Spotlight on Locals: Northern Educational Support Team

Northern Educational Support Team President Sue Schemberger (left), Secretary/Treasurer Kayla Cottrell (holding certificate), and Vice President Mike Hartzheim (right) accept the WEAC Strong Local Affiliate recognition from WEAC Vice President Peggy Wirtz-Olsen.

By Peggy Wirtz-Olsen, WEAC Vice President

The Northern Educational Support Team (NEST) is a local with committed leaders and a unique structure built around the philosophy that we can build power when we join together and combine our efforts. This local is made up of education support professional units from multiple districts: Arbor Vitae-Woodruff, Chequamegon, Hurley, Lac du Flambeau, Lakeland, Mercer, Minocqua, North Lakeland, Phelps, Phillips, Rib Lake, CESA 9, Northland Pines, Nicolet Maintenance, and Tomahawk. These locals join together to have a larger governance structure in NEST with a Secretary/Treasurer, Vice President, President and one director per bargaining unit.

Kayla Cottrell, NEST Secretary Treasurer and President of the Tomahawk Support Staff, told me, “Having joined forces gives us numbers and collective power. It also connects us to members in surrounding districts who are in similar roles and can help and support our needs.”

When I attended a recent meeting of the NEST Executive Board, one thing was clear, this group is committed to rebuilding locals around them who are struggling. Kayla said, “Regional Director Josh Skubal helped us put our structure back together, and now, we have plans to go out into our schools to tell them your union is still here. We want you to help us to grow.”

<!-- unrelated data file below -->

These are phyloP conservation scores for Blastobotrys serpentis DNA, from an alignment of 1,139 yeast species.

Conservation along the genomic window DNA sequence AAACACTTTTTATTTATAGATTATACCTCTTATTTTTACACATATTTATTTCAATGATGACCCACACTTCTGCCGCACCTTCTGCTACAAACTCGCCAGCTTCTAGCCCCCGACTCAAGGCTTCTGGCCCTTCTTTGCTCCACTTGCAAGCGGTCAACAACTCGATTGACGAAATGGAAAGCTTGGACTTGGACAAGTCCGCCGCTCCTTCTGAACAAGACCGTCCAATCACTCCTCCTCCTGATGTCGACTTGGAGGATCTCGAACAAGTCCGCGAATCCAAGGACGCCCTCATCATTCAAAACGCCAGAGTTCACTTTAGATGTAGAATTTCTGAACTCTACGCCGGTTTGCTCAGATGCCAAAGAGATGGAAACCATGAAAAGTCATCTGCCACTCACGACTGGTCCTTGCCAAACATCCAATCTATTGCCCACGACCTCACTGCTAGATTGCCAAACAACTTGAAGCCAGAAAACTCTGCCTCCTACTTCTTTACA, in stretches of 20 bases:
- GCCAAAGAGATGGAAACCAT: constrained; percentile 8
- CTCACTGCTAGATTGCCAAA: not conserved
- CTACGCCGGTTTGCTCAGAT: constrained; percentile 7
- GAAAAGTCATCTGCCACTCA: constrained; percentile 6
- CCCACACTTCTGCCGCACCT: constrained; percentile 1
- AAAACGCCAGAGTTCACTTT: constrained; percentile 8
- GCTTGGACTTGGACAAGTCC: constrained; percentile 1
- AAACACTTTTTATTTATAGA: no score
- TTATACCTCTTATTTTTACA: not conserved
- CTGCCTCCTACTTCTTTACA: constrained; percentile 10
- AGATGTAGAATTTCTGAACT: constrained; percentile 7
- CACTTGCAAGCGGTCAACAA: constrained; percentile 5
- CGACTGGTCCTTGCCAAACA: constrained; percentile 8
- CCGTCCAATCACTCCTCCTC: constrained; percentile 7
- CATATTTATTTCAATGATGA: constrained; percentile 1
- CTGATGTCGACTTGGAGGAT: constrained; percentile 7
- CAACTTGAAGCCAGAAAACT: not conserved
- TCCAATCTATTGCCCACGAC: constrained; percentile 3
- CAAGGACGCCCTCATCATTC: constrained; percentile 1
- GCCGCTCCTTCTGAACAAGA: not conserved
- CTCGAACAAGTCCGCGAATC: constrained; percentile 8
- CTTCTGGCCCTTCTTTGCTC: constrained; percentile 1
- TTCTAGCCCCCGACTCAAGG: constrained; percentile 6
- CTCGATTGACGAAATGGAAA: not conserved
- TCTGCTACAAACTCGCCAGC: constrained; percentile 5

When I spoke with Mike Hartzheim, NEST Vice President, he told me, “This structure provides focus to our groups. We are connected and as support staff, can discuss our needs and address concerns.”

The importance of this was obvious in northern Wisconsin with so many small, rural districts. Mike also said, “NEST provides us with resources to inform and help to identify political and legislative events affecting the education budgets and our workplace environments. We often assume that those in power have our best interest at heart, but that’s not always the case. We are all busy, but we need to stay informed, and this gives us a way to do that.”

I asked Kayla about her advice for struggling locals, and she said, “We’ve all struggled a bit since 2011, but if you take time to identify leaders and sit down to develop a plan, it is possible to rebuild or restructure for our students and our colleagues.”

It is obvious that the group of NEST leaders knows that a better future in our schools across Wisconsin starts with our members being connected to one another. They are working to build those connections and strengthen each of their locals in NEST. I asked Kayla about her vision for the future, and she said, “I want to see a strong NEST and strong locals everywhere.”

Read all of Peggy’s ‘Spotlight On Locals’ columns at